Better eating, better learning: a new context for school food

Refreshed guidance to support schools and all stakeholders to work in partnership to make improvements in school food and food education.

Section 6 The Dining Experience

THE CHALLENGE: To create an experience that encourages positive social interaction in an environment that children and young people choose to use, enjoy and look forward to.

Did you know … more than 97,000 children in Scotland are served a free school lunch on a typical day?

Why this matters

Children and young people, whether they take a school meal or a packed lunch, can benefit from sharing a positive dining experience. A positive dining experience supports children and young people to make healthy food choices which enhance their learning around food and health. It provides them with the opportunity to socialise with friends and to build relationships across the school community and teaches them to value and enjoy their lunchtime experience. Children and young people benefit from an appealing variety of food choices which support a healthy lifestyle - particularly important where a school lunch is, as is the case for some, the only nutritious meal of the day.

Whatever their lunch choice in school, children and young people are entitled to have an equally good dining experience. This should be in a safe, welcoming and nurturing environment which is conducive to dining and learning. In short, the dining experience should support a positive attitude towards food and education and demonstrate a whole school, whole child approach.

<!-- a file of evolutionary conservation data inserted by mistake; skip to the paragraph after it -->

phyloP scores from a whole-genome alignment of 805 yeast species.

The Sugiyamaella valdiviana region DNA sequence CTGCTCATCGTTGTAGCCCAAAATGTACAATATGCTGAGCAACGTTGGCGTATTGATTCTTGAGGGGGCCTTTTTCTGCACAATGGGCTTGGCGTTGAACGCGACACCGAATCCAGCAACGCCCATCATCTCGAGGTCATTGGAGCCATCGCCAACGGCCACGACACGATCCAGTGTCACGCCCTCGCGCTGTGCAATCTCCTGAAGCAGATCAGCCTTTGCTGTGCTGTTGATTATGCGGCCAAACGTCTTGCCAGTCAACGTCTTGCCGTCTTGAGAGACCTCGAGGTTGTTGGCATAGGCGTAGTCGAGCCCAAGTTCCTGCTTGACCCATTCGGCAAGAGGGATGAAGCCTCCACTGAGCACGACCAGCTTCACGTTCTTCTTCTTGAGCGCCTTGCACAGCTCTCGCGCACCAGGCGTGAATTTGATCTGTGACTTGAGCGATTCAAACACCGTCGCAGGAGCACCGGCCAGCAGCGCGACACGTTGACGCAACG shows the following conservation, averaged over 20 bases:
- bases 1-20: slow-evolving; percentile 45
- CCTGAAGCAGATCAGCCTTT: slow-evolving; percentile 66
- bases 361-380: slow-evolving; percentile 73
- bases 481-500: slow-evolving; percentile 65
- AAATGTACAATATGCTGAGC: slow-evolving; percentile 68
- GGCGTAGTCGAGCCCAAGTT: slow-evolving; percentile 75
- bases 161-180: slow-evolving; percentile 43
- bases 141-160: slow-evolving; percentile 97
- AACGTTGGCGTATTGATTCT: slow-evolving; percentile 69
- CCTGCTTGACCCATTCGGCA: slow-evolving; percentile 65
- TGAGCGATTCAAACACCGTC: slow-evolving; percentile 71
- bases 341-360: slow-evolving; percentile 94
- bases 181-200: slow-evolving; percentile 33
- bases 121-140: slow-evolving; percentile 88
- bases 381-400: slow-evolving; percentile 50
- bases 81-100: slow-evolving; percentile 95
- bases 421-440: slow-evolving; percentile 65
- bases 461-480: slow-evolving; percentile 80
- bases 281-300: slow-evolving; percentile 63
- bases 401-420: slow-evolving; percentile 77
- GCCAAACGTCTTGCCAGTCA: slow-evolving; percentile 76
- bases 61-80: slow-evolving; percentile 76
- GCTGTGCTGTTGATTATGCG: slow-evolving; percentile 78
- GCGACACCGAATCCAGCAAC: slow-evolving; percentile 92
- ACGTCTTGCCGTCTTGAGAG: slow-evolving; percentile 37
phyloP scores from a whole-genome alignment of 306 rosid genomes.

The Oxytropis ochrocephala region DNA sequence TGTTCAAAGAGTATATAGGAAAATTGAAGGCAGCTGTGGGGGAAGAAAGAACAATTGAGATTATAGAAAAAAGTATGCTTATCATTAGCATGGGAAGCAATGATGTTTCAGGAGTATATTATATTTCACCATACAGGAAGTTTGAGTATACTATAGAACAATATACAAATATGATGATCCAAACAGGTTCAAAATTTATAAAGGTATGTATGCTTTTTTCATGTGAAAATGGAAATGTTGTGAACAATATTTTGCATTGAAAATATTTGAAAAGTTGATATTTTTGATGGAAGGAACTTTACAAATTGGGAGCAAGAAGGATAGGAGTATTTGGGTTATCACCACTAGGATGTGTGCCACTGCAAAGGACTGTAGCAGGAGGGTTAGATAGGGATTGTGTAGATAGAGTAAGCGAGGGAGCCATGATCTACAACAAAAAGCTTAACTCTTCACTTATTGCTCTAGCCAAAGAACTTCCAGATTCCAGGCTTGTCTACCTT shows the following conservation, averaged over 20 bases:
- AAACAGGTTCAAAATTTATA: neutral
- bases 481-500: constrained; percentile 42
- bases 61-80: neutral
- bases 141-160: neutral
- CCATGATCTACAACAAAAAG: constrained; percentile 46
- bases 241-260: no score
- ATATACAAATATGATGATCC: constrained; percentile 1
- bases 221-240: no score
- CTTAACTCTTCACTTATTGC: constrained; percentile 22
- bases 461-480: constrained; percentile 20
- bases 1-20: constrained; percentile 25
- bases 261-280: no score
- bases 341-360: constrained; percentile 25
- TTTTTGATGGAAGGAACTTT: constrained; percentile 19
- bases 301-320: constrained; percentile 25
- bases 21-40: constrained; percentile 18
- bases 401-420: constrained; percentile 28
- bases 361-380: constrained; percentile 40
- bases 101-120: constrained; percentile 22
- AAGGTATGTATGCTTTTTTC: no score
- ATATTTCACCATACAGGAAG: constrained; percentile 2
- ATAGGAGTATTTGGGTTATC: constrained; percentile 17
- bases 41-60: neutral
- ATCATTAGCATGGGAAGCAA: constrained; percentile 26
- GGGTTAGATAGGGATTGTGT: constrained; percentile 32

Key Points

What children and young people want

The dining experience is about more than just the food and drink served. It is about the atmosphere, the queuing times and conditions, the seating, the plates, the cutlery, the interaction with those serving, taking payment, supervising and supporting, the location of the serving hatches or tables, and more. Children and young people can be experienced consumers with prior expectations, perhaps based on word of mouth, opinions of peers, parental perception, and marketing, advertising and branding inside and outside school. Every day these expectations will influence decisions around where to spend lunchtime.